Dr. Bruce Mackh
Bruce Mackh earned a BFA from the School of the Art Institute of Chicago, an MFA from Tulane University, and a PhD in Critical Studies and Fine Art from Texas Tech University. While at Texas Tech, he was awarded a TEACH Fellowship, and was the only Fellow from the School of Art to earn this distinction.
Bruce has a strong interest in curriculum development, pedagogy, and faculty development, all of which informed his work as the Mellon Research Project Director at the University of Michigan, ArtsEngine. The goal of this project was to compile the first comprehensive guide to best practices in the integration of the arts into the research university, central to which was a focus on the idea of arts practice as research--perhaps one of the most crucial debates concerning the future of the arts in academia. The culmination of the Mellon Research Project led to Bruce's first book, Surveying the Landscape: Arts Integration at Research Universities (2015)
Office: Library 200
Tishina began her journey in this field, in 2015 as a middle school science teacher. She has since served as an Instructor of Biology at Eastern Oklahoma State College. She received her Master's in Educational Technology from Oklahoma State University.
She believes that the one great equalizer is knowledge. They can take your possessions and your freedom, but they can never take your knowledge. That you can carry with you and with it battle ignorance and make a better place for others.
Office: Library 110
Nate received his PhD in English Literature from Stony Brook University, a State University of New York campus. He has worked as a scholar and teacher for the last decade or so in the areas of late-20th century American literature. His work focuses on speculative fiction, Native American fiction, and gender studies. He has been privileged to teach both college and high school students.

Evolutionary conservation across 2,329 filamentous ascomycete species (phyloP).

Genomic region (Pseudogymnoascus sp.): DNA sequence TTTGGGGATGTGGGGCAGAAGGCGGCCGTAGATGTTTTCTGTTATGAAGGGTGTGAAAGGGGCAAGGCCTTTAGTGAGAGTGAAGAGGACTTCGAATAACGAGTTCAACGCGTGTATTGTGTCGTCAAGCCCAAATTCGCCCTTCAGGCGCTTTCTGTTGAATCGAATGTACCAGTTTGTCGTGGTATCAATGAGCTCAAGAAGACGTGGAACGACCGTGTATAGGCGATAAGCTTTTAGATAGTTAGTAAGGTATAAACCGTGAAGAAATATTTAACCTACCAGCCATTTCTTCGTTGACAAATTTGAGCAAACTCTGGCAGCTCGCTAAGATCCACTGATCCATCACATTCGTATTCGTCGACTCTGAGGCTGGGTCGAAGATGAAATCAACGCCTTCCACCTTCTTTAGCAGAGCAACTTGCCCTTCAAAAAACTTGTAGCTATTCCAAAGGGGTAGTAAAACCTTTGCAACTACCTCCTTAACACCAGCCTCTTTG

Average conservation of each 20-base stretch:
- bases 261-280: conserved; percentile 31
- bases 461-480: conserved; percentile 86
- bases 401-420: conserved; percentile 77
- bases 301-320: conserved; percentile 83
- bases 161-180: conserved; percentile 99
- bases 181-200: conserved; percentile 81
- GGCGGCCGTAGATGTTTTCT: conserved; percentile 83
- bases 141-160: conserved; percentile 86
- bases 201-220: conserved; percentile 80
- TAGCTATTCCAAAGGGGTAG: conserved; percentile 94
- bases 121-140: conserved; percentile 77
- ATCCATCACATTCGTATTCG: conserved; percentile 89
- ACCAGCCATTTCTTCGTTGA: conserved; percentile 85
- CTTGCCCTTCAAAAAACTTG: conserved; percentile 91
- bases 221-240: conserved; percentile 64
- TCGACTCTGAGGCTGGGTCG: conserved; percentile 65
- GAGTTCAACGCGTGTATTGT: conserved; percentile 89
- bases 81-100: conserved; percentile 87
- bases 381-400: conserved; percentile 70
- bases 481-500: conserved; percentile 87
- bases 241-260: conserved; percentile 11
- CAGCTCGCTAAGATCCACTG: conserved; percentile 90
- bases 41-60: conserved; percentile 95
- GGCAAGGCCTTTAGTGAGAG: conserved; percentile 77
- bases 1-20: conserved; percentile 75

Having shifted his focus to the discipline of instructional design, Nate’s current areas of professional focus are the advancement of student-centered course design and faculty outreach. He’s convinced that our campus does its best work for the people of the high plains region, including the students we draw here, when we are able to coordinate the science of teaching and learning with the hard-won knowledge of individual instructors. When we coordinate these realms of knowledge in solidarity with our colleagues and the students of CSC, our campus can lay claim to as significant a contribution to the public good as institutions many times our size.
Office: Library 110
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